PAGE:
Access health information of deceased persons

Not all Australian jurisdictions expressly recognize the right of access to health information after death. We analyze how NSW, ACT and Victorian jurisdictions manage access to deceased health information.

Maddocks regularly advises governments, health service providers and others with medical information on their confidentiality obligations, including rights to access medical information. Did you know that these obligations vary depending on the Australian jurisdiction in which you are located? Interestingly, not all jurisdictions expressly recognize that the right of access to health information continues after death. Here is a brief overview of the Commonwealth, NSW, Victorian and ACT jurisdictions and how they manage access to health information.

Commonwealth jurisdictionnot

The Privacy Act 1988 (Cth) (Privacy Act) regulates the right of access to health information, in particular the Australian principle of confidentiality (APPLICATION) 12. The APP specifies how an organization should respond to a request for access and when access may be denied.

Neither the Cth Privacy Act nor APP 12 expressly refers to deceased persons. The Cth Privacy Act, however, defines “individual” as a “natural person”.[1]This is often taken to refer to a “living person”. Australia’s Information Commissioner’s Office has issued guidance on deceased persons, confirming that information about deceased persons is not considered “personal information”.[2]

That said, the guidelines also note that information about a deceased person may include information about a living person and may be “personal information” for the purposes of privacy law. The example given is where a deceased person had an inherited medical condition, which could indicate that descendants of the deceased person have an increased risk of that condition. Therefore, it is recommended that the privacy interests of family members be considered when handling information about deceased persons.[3]

The only situation where the Cth Privacy Act contemplates deceased individuals is when dealing with personal information in emergencies and disasters (see Part VIA). In this limited context, an individual is taken to also include a reference to an individual “who is not living”.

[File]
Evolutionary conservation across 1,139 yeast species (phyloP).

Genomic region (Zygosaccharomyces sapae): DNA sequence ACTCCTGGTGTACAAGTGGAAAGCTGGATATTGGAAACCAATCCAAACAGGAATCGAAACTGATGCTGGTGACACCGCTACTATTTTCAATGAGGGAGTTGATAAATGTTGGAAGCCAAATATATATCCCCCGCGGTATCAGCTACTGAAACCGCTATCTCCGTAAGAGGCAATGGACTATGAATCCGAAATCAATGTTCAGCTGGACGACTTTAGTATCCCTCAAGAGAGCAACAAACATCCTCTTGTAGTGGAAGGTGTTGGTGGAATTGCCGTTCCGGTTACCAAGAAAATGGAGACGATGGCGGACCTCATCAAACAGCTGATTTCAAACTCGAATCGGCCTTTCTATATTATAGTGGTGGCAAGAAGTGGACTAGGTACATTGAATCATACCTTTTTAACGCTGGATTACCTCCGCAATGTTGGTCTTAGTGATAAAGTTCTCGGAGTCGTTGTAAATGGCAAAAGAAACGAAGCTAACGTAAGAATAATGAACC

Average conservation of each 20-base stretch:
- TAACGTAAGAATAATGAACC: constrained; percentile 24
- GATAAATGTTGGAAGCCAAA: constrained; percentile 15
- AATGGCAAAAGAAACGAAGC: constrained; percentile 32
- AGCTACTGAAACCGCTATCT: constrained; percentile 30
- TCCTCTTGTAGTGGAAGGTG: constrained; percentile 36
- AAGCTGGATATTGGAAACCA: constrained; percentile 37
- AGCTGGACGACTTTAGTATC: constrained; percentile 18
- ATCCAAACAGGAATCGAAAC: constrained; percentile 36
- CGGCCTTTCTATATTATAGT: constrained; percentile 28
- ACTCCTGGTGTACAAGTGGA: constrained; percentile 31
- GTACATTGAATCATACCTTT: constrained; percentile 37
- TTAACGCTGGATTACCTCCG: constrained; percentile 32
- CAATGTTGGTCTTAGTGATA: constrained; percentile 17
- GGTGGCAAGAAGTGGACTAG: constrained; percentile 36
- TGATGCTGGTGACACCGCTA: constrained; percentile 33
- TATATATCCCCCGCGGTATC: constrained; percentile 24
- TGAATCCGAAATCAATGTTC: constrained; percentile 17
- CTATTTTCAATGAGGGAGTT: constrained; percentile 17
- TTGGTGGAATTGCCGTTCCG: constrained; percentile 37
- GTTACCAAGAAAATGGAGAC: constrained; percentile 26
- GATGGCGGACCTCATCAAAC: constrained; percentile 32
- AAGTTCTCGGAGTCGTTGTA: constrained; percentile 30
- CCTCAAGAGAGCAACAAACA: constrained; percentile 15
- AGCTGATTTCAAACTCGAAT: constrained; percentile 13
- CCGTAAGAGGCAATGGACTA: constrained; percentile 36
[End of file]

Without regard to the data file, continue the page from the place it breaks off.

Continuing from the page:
Jurisdiction NSW

The Medical Records and Privacy of Information Act 2002 (New South Wales)(New South Wales Health Privacy Act) also regulates the right of access to health information. Under this law, “personal information” is defined to exclude “information about a person who has been deceased for more than 30 years”.[4]Conversely, it follows that the information of deceased persons may be subject to this law, provided that they have been deceased for 30 years or less.

However, it appears that the right of access to health information can only be exercised by “living persons”, without extending to a deceased person or their authorized representatives. This was discussed in the NSW Civil and Administrative Tribunal of DSC v United Protestant Association [2020] NSWCATAD 315. Although it has not formally ruled on the issue, the Tribunal’s reasoning suggests that the access provisions do not apply to medical information of a deceased person.[5]

That said, health service providers routinely receive requests for access to a deceased person’s health information. Where the right of access does not apply to health information of the deceased person, disclosure under the Health Privacy Principle (PPH) 11 can be considered. For example, the disclosure may be made to an immediate family member[6] for humanitarian reasons.[7] This disclosure is discretionary and should be limited to the extent necessary for these humanitarian reasons. Similarly, the disclosure could be made when the information is genetic information[8] and the disclosure is to a genetic relative of the person and is deemed, on reasonable grounds, to be necessary to mitigate or prevent a serious threat to the life, health or safety of that relative, provided that the disclosure complies with the guidelines issued by the NSW Commissioner.[9]

Victorian jurisdiction

In Victoria, privacy laws are enshrined in the Privacy and Data Protection Act 2014 (Vic) (Privacy Law) and the Medical Records Act 2001 (Vic) (Vic Health Privacy Act). The Vic Privacy Act regulates the handling of personal information,[10] and the Vic Health Privacy Act specifically regulates the handling of health information.[11]